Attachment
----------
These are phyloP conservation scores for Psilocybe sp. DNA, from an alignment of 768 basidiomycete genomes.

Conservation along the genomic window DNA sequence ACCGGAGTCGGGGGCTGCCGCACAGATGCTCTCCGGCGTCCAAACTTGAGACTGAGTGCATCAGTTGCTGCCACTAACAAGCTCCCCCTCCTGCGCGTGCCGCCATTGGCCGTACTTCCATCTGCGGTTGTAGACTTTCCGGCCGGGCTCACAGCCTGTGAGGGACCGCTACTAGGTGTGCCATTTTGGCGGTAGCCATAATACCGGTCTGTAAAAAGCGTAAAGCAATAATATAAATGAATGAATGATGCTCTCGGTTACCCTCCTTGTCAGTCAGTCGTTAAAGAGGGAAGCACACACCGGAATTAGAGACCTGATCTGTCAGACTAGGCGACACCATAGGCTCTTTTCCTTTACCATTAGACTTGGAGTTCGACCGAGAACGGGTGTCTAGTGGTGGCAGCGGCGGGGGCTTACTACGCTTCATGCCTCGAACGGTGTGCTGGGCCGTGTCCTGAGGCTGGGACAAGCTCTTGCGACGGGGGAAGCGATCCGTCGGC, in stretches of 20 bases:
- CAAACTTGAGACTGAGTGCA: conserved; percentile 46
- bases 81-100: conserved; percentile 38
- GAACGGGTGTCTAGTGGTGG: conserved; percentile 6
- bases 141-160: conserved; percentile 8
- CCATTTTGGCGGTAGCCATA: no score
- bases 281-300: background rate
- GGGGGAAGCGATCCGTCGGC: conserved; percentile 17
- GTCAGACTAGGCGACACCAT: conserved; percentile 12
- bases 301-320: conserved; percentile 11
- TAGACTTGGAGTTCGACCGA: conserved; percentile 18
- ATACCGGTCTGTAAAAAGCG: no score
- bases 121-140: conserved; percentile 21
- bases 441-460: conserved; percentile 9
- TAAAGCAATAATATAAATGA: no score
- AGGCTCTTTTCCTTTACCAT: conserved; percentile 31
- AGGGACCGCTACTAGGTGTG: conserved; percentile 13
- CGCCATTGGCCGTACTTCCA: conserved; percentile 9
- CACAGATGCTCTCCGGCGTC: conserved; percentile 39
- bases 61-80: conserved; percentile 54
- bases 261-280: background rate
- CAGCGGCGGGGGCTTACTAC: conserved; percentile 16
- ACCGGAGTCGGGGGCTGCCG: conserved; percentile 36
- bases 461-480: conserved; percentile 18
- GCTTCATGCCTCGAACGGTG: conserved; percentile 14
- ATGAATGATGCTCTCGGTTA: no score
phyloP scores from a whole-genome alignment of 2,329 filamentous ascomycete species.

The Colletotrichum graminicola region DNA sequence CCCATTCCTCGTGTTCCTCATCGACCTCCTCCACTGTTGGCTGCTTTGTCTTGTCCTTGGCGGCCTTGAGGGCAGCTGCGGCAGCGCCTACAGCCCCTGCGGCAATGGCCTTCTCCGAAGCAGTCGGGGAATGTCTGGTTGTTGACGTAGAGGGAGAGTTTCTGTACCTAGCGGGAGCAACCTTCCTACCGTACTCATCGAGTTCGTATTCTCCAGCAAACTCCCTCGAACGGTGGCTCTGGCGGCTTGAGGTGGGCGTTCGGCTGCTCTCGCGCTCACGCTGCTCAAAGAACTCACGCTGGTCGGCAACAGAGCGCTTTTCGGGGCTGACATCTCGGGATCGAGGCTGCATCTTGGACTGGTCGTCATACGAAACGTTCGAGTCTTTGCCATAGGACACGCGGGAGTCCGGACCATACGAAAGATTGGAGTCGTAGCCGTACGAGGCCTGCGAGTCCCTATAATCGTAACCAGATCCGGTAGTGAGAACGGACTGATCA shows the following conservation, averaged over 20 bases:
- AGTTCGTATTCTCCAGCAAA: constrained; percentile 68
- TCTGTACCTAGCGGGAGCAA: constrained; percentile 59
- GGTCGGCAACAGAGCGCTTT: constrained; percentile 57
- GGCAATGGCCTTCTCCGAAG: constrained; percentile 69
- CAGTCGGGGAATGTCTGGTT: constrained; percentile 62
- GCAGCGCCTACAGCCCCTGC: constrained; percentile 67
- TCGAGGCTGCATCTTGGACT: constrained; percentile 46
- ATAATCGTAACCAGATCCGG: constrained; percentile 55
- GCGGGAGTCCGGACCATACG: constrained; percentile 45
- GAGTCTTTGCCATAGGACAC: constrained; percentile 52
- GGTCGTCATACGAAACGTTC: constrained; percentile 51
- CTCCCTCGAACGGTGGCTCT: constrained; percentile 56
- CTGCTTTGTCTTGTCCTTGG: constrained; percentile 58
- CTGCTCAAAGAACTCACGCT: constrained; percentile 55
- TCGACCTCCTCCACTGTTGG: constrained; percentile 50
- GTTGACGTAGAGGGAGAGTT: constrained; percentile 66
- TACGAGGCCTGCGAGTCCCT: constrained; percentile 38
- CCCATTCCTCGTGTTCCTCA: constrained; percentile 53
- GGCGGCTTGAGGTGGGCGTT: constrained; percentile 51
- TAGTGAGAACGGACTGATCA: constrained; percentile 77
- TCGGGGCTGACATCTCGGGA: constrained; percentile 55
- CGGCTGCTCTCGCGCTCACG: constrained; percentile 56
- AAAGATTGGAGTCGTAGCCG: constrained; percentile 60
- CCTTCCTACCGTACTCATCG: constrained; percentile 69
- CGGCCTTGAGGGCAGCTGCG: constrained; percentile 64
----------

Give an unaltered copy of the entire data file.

These are phyloP conservation scores for Psilocybe sp. DNA, from an alignment of 768 basidiomycete genomes.

Conservation along the genomic window DNA sequence ACCGGAGTCGGGGGCTGCCGCACAGATGCTCTCCGGCGTCCAAACTTGAGACTGAGTGCATCAGTTGCTGCCACTAACAAGCTCCCCCTCCTGCGCGTGCCGCCATTGGCCGTACTTCCATCTGCGGTTGTAGACTTTCCGGCCGGGCTCACAGCCTGTGAGGGACCGCTACTAGGTGTGCCATTTTGGCGGTAGCCATAATACCGGTCTGTAAAAAGCGTAAAGCAATAATATAAATGAATGAATGATGCTCTCGGTTACCCTCCTTGTCAGTCAGTCGTTAAAGAGGGAAGCACACACCGGAATTAGAGACCTGATCTGTCAGACTAGGCGACACCATAGGCTCTTTTCCTTTACCATTAGACTTGGAGTTCGACCGAGAACGGGTGTCTAGTGGTGGCAGCGGCGGGGGCTTACTACGCTTCATGCCTCGAACGGTGTGCTGGGCCGTGTCCTGAGGCTGGGACAAGCTCTTGCGACGGGGGAAGCGATCCGTCGGC, in stretches of 20 bases:
- CAAACTTGAGACTGAGTGCA: conserved; percentile 46
- bases 81-100: conserved; percentile 38
- GAACGGGTGTCTAGTGGTGG: conserved; percentile 6
- bases 141-160: conserved; percentile 8
- CCATTTTGGCGGTAGCCATA: no score
- bases 281-300: background rate
- GGGGGAAGCGATCCGTCGGC: conserved; percentile 17
- GTCAGACTAGGCGACACCAT: conserved; percentile 12
- bases 301-320: conserved; percentile 11
- TAGACTTGGAGTTCGACCGA: conserved; percentile 18
- ATACCGGTCTGTAAAAAGCG: no score
- bases 121-140: conserved; percentile 21
- bases 441-460: conserved; percentile 9
- TAAAGCAATAATATAAATGA: no score
- AGGCTCTTTTCCTTTACCAT: conserved; percentile 31
- AGGGACCGCTACTAGGTGTG: conserved; percentile 13
- CGCCATTGGCCGTACTTCCA: conserved; percentile 9
- CACAGATGCTCTCCGGCGTC: conserved; percentile 39
- bases 61-80: conserved; percentile 54
- bases 261-280: background rate
- CAGCGGCGGGGGCTTACTAC: conserved; percentile 16
- ACCGGAGTCGGGGGCTGCCG: conserved; percentile 36
- bases 461-480: conserved; percentile 18
- GCTTCATGCCTCGAACGGTG: conserved; percentile 14
- ATGAATGATGCTCTCGGTTA: no score
phyloP scores from a whole-genome alignment of 2,329 filamentous ascomycete species.

The Colletotrichum graminicola region DNA sequence CCCATTCCTCGTGTTCCTCATCGACCTCCTCCACTGTTGGCTGCTTTGTCTTGTCCTTGGCGGCCTTGAGGGCAGCTGCGGCAGCGCCTACAGCCCCTGCGGCAATGGCCTTCTCCGAAGCAGTCGGGGAATGTCTGGTTGTTGACGTAGAGGGAGAGTTTCTGTACCTAGCGGGAGCAACCTTCCTACCGTACTCATCGAGTTCGTATTCTCCAGCAAACTCCCTCGAACGGTGGCTCTGGCGGCTTGAGGTGGGCGTTCGGCTGCTCTCGCGCTCACGCTGCTCAAAGAACTCACGCTGGTCGGCAACAGAGCGCTTTTCGGGGCTGACATCTCGGGATCGAGGCTGCATCTTGGACTGGTCGTCATACGAAACGTTCGAGTCTTTGCCATAGGACACGCGGGAGTCCGGACCATACGAAAGATTGGAGTCGTAGCCGTACGAGGCCTGCGAGTCCCTATAATCGTAACCAGATCCGGTAGTGAGAACGGACTGATCA shows the following conservation, averaged over 20 bases:
- AGTTCGTATTCTCCAGCAAA: constrained; percentile 68
- TCTGTACCTAGCGGGAGCAA: constrained; percentile 59
- GGTCGGCAACAGAGCGCTTT: constrained; percentile 57
- GGCAATGGCCTTCTCCGAAG: constrained; percentile 69
- CAGTCGGGGAATGTCTGGTT: constrained; percentile 62
- GCAGCGCCTACAGCCCCTGC: constrained; percentile 67
- TCGAGGCTGCATCTTGGACT: constrained; percentile 46
- ATAATCGTAACCAGATCCGG: constrained; percentile 55
- GCGGGAGTCCGGACCATACG: constrained; percentile 45
- GAGTCTTTGCCATAGGACAC: constrained; percentile 52
- GGTCGTCATACGAAACGTTC: constrained; percentile 51
- CTCCCTCGAACGGTGGCTCT: constrained; percentile 56
- CTGCTTTGTCTTGTCCTTGG: constrained; percentile 58
- CTGCTCAAAGAACTCACGCT: constrained; percentile 55
- TCGACCTCCTCCACTGTTGG: constrained; percentile 50
- GTTGACGTAGAGGGAGAGTT: constrained; percentile 66
- TACGAGGCCTGCGAGTCCCT: constrained; percentile 38
- CCCATTCCTCGTGTTCCTCA: constrained; percentile 53
- GGCGGCTTGAGGTGGGCGTT: constrained; percentile 51
- TAGTGAGAACGGACTGATCA: constrained; percentile 77
- TCGGGGCTGACATCTCGGGA: constrained; percentile 55
- CGGCTGCTCTCGCGCTCACG: constrained; percentile 56
- AAAGATTGGAGTCGTAGCCG: constrained; percentile 60
- CCTTCCTACCGTACTCATCG: constrained; percentile 69
- CGGCCTTGAGGGCAGCTGCG: constrained; percentile 64